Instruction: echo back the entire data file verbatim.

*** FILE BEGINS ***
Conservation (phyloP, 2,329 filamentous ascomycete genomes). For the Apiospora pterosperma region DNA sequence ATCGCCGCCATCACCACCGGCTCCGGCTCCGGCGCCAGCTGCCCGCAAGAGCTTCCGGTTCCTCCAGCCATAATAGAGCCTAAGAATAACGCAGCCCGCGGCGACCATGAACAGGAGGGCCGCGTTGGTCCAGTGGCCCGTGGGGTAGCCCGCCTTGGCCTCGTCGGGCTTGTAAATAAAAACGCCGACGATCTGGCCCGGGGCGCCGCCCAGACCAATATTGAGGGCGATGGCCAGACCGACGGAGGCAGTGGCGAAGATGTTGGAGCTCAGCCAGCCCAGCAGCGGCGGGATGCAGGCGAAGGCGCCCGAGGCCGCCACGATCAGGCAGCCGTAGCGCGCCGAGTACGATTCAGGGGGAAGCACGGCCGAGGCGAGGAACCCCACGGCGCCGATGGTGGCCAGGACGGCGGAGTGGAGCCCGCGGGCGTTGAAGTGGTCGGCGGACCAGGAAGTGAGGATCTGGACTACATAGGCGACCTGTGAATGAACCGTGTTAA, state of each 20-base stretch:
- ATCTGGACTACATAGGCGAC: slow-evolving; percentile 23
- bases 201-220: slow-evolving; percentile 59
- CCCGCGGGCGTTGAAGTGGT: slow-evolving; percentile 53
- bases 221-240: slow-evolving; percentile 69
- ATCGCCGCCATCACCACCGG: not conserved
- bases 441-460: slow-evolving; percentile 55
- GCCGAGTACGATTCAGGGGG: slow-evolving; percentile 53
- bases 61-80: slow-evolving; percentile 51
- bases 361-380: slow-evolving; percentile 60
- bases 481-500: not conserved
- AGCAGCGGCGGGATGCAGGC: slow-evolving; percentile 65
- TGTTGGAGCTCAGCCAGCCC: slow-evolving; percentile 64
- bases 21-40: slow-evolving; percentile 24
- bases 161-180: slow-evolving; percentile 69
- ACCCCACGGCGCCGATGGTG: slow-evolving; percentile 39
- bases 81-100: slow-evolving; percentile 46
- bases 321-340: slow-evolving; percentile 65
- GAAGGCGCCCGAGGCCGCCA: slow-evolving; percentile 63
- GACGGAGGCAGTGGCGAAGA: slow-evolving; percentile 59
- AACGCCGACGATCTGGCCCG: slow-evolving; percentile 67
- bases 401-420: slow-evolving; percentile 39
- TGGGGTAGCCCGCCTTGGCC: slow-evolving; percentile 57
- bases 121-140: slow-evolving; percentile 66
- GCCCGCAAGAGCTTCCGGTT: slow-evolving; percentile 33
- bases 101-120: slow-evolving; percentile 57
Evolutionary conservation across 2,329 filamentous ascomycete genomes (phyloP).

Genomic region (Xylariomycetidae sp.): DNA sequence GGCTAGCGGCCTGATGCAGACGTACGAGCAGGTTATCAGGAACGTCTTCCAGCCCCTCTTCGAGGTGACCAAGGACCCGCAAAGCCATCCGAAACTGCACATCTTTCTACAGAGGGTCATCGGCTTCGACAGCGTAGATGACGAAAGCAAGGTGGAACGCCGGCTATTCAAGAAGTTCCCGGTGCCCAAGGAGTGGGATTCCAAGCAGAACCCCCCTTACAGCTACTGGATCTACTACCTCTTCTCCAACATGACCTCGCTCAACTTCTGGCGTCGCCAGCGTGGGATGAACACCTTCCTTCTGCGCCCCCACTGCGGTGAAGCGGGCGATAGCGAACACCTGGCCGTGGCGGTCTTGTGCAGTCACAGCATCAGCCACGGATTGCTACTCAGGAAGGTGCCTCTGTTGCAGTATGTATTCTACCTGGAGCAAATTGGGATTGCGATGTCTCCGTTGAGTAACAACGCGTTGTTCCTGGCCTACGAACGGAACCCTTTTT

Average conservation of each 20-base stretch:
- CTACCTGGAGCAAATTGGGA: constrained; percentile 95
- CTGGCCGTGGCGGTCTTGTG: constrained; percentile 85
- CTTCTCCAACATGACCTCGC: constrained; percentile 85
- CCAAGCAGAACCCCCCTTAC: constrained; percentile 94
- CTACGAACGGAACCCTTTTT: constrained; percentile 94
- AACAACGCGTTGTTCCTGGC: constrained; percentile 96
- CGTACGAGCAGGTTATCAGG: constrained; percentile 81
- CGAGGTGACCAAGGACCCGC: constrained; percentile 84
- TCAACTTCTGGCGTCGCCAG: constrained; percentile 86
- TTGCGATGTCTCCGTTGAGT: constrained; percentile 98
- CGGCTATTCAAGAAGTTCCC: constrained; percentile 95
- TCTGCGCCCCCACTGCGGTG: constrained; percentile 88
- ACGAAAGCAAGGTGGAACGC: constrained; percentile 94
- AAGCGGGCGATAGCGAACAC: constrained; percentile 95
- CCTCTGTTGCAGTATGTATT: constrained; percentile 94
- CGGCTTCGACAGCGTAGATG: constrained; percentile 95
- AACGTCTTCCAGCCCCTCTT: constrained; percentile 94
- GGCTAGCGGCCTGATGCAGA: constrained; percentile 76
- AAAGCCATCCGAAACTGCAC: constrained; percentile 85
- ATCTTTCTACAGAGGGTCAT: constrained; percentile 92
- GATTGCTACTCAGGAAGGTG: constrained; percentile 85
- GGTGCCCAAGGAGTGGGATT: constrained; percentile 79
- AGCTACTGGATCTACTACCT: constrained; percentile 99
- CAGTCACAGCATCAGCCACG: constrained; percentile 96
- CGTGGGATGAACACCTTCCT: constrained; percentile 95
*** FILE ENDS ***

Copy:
Conservation (phyloP, 2,329 filamentous ascomycete genomes). For the Apiospora pterosperma region DNA sequence ATCGCCGCCATCACCACCGGCTCCGGCTCCGGCGCCAGCTGCCCGCAAGAGCTTCCGGTTCCTCCAGCCATAATAGAGCCTAAGAATAACGCAGCCCGCGGCGACCATGAACAGGAGGGCCGCGTTGGTCCAGTGGCCCGTGGGGTAGCCCGCCTTGGCCTCGTCGGGCTTGTAAATAAAAACGCCGACGATCTGGCCCGGGGCGCCGCCCAGACCAATATTGAGGGCGATGGCCAGACCGACGGAGGCAGTGGCGAAGATGTTGGAGCTCAGCCAGCCCAGCAGCGGCGGGATGCAGGCGAAGGCGCCCGAGGCCGCCACGATCAGGCAGCCGTAGCGCGCCGAGTACGATTCAGGGGGAAGCACGGCCGAGGCGAGGAACCCCACGGCGCCGATGGTGGCCAGGACGGCGGAGTGGAGCCCGCGGGCGTTGAAGTGGTCGGCGGACCAGGAAGTGAGGATCTGGACTACATAGGCGACCTGTGAATGAACCGTGTTAA, state of each 20-base stretch:
- ATCTGGACTACATAGGCGAC: slow-evolving; percentile 23
- bases 201-220: slow-evolving; percentile 59
- CCCGCGGGCGTTGAAGTGGT: slow-evolving; percentile 53
- bases 221-240: slow-evolving; percentile 69
- ATCGCCGCCATCACCACCGG: not conserved
- bases 441-460: slow-evolving; percentile 55
- GCCGAGTACGATTCAGGGGG: slow-evolving; percentile 53
- bases 61-80: slow-evolving; percentile 51
- bases 361-380: slow-evolving; percentile 60
- bases 481-500: not conserved
- AGCAGCGGCGGGATGCAGGC: slow-evolving; percentile 65
- TGTTGGAGCTCAGCCAGCCC: slow-evolving; percentile 64
- bases 21-40: slow-evolving; percentile 24
- bases 161-180: slow-evolving; percentile 69
- ACCCCACGGCGCCGATGGTG: slow-evolving; percentile 39
- bases 81-100: slow-evolving; percentile 46
- bases 321-340: slow-evolving; percentile 65
- GAAGGCGCCCGAGGCCGCCA: slow-evolving; percentile 63
- GACGGAGGCAGTGGCGAAGA: slow-evolving; percentile 59
- AACGCCGACGATCTGGCCCG: slow-evolving; percentile 67
- bases 401-420: slow-evolving; percentile 39
- TGGGGTAGCCCGCCTTGGCC: slow-evolving; percentile 57
- bases 121-140: slow-evolving; percentile 66
- GCCCGCAAGAGCTTCCGGTT: slow-evolving; percentile 33
- bases 101-120: slow-evolving; percentile 57
Evolutionary conservation across 2,329 filamentous ascomycete genomes (phyloP).

Genomic region (Xylariomycetidae sp.): DNA sequence GGCTAGCGGCCTGATGCAGACGTACGAGCAGGTTATCAGGAACGTCTTCCAGCCCCTCTTCGAGGTGACCAAGGACCCGCAAAGCCATCCGAAACTGCACATCTTTCTACAGAGGGTCATCGGCTTCGACAGCGTAGATGACGAAAGCAAGGTGGAACGCCGGCTATTCAAGAAGTTCCCGGTGCCCAAGGAGTGGGATTCCAAGCAGAACCCCCCTTACAGCTACTGGATCTACTACCTCTTCTCCAACATGACCTCGCTCAACTTCTGGCGTCGCCAGCGTGGGATGAACACCTTCCTTCTGCGCCCCCACTGCGGTGAAGCGGGCGATAGCGAACACCTGGCCGTGGCGGTCTTGTGCAGTCACAGCATCAGCCACGGATTGCTACTCAGGAAGGTGCCTCTGTTGCAGTATGTATTCTACCTGGAGCAAATTGGGATTGCGATGTCTCCGTTGAGTAACAACGCGTTGTTCCTGGCCTACGAACGGAACCCTTTTT

Average conservation of each 20-base stretch:
- CTACCTGGAGCAAATTGGGA: constrained; percentile 95
- CTGGCCGTGGCGGTCTTGTG: constrained; percentile 85
- CTTCTCCAACATGACCTCGC: constrained; percentile 85
- CCAAGCAGAACCCCCCTTAC: constrained; percentile 94
- CTACGAACGGAACCCTTTTT: constrained; percentile 94
- AACAACGCGTTGTTCCTGGC: constrained; percentile 96
- CGTACGAGCAGGTTATCAGG: constrained; percentile 81
- CGAGGTGACCAAGGACCCGC: constrained; percentile 84
- TCAACTTCTGGCGTCGCCAG: constrained; percentile 86
- TTGCGATGTCTCCGTTGAGT: constrained; percentile 98
- CGGCTATTCAAGAAGTTCCC: constrained; percentile 95
- TCTGCGCCCCCACTGCGGTG: constrained; percentile 88
- ACGAAAGCAAGGTGGAACGC: constrained; percentile 94
- AAGCGGGCGATAGCGAACAC: constrained; percentile 95
- CCTCTGTTGCAGTATGTATT: constrained; percentile 94
- CGGCTTCGACAGCGTAGATG: constrained; percentile 95
- AACGTCTTCCAGCCCCTCTT: constrained; percentile 94
- GGCTAGCGGCCTGATGCAGA: constrained; percentile 76
- AAAGCCATCCGAAACTGCAC: constrained; percentile 85
- ATCTTTCTACAGAGGGTCAT: constrained; percentile 92
- GATTGCTACTCAGGAAGGTG: constrained; percentile 85
- GGTGCCCAAGGAGTGGGATT: constrained; percentile 79
- AGCTACTGGATCTACTACCT: constrained; percentile 99
- CAGTCACAGCATCAGCCACG: constrained; percentile 96
- CGTGGGATGAACACCTTCCT: constrained; percentile 95